I started photography as a serious hobby in 2014. There is a tremendous amount to learn. My journey has provided me with some thoughts to share.
Why did I like some photos better than others?
As a beginner I took many, many photographs. I only liked a few. Not knowing why I liked some photos but not others was very frustrating. After exposure to the rules of composition, gestalt theory, how the eye moves through an image, and works of others, it began making sense. Let's look at a few of my likes.
- Clear subject.
- Lighting. The subject is highlighted by light.
- Subject is interesting. It's different. It's ambiguous. A seed pod or a creature?
- Background is not competing with the subject.
- The fisherman and location are both interesting.
- The composition has foreground, middle and background that work with the fisherman.
- The natural lighting is providing both depth and highlights to the picture.
- The eye follows the churning foreground water to the fisherman then to his fishing line then up the sunbeams and finally back towards the sunlight touched bush behind him.
- It captures the feel of fishing.
- The viewer's eye is drawn to the part in focus, the eyes.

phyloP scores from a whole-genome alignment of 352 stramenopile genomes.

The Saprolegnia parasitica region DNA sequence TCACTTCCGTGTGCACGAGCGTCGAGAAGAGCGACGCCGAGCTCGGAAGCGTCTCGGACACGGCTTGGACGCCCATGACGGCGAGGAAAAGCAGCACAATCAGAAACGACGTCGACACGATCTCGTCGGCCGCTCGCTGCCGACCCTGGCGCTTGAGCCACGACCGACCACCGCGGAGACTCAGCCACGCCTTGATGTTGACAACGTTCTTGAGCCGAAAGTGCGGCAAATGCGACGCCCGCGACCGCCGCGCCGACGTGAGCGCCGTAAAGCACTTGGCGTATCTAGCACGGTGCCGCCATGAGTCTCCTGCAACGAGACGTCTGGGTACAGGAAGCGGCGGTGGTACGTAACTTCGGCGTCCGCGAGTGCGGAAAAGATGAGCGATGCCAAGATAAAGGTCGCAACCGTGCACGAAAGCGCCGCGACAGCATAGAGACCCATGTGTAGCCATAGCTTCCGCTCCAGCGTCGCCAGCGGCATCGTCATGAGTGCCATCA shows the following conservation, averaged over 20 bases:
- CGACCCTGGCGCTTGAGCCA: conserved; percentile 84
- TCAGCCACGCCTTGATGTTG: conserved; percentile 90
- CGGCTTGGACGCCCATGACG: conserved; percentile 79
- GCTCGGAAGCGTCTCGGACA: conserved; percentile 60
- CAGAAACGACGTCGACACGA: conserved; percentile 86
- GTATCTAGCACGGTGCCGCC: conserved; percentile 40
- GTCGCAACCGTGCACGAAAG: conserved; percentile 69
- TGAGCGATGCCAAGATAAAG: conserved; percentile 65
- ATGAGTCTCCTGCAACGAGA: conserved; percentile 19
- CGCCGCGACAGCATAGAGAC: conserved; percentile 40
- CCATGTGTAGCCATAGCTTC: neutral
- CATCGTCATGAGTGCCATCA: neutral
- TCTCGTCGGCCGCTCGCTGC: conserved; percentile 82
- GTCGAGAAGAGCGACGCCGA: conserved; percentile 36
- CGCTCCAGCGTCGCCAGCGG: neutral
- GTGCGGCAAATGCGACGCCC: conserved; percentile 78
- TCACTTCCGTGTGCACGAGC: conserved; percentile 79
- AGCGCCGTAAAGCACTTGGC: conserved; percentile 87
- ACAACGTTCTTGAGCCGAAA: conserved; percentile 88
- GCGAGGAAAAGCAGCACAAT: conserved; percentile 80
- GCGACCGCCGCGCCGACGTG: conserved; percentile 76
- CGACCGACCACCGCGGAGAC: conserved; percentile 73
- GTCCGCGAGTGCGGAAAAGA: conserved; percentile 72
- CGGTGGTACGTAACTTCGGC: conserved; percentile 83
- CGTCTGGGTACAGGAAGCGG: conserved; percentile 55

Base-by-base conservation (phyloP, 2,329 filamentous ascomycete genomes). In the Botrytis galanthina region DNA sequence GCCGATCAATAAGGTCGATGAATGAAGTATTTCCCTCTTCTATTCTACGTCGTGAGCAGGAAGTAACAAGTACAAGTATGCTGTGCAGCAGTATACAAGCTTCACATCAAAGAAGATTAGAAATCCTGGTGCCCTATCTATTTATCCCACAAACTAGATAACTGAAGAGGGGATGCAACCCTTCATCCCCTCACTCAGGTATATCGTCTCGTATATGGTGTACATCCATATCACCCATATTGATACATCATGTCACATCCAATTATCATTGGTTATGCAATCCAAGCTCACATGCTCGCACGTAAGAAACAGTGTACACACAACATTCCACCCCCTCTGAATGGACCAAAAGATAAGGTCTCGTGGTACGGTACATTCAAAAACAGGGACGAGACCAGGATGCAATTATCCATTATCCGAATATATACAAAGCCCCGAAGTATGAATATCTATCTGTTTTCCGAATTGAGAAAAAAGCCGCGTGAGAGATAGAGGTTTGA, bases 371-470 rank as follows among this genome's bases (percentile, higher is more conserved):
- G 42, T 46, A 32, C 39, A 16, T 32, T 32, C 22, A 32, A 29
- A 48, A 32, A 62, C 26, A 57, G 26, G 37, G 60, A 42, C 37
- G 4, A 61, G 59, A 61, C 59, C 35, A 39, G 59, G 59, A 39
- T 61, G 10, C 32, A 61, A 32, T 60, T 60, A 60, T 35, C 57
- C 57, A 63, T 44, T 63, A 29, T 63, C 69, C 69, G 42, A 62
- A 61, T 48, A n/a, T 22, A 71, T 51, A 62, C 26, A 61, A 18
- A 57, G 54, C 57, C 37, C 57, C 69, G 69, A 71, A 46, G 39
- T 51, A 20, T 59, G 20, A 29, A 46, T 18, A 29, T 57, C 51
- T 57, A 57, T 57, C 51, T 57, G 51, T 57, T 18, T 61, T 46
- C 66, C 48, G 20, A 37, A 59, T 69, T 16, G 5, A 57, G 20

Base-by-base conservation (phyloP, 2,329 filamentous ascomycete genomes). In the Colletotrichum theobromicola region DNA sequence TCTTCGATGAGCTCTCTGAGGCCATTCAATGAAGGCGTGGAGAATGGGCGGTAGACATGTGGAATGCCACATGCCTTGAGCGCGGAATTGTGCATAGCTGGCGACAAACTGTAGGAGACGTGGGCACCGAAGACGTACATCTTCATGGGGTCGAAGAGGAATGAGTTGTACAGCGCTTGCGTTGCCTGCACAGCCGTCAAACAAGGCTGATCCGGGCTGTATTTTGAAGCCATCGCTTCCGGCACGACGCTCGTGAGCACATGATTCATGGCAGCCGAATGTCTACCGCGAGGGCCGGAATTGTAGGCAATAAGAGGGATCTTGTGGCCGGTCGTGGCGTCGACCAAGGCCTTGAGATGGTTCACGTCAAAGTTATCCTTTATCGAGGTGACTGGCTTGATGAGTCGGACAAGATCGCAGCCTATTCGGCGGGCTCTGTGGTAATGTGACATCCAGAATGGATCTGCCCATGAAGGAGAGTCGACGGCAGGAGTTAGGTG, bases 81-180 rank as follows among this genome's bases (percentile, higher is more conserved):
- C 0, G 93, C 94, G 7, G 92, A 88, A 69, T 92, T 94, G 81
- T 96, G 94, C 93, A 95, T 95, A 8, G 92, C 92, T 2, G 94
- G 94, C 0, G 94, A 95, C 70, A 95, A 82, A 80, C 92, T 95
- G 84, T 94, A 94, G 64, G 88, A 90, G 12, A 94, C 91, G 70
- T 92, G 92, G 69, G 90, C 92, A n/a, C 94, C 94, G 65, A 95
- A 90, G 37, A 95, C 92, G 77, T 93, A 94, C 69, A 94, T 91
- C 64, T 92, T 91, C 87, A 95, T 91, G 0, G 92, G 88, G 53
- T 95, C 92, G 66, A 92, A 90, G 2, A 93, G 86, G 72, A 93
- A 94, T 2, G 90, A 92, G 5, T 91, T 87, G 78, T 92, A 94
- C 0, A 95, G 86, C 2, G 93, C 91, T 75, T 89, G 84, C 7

- The catch light adds to the impact of the eyes.
- The blurred background does not compete with the subject.
- The subject is balanced within the frame.
- She's cute.
Here's one I don't like and why
- No clear subject.
- No clear separation from background.
- No accents from natural light.
The rules of composition are guidelines. For example, the rule of thirds guides the balance of the image. Your brain reacts to that balance.
Learn why you like the photos you like.
THE BRAIN EDITS
When I took this photo, I did not notice the power lines nor the gray sky. The brain affects the perception of your surroundings. The brain emphasizes some things and ignores others. The camera simply records what it sees and often surprises us when we look at the recorded image.
Learn to see like the camera sees.
Getting THE SHOT
Great photographers understand the aspects of a good image.
- Foreground, midground and background
- Technical use of the camera
- Time and Location
- How your eye walks through the image
Even so, great photographers will often take many shots of a subject to get a winner.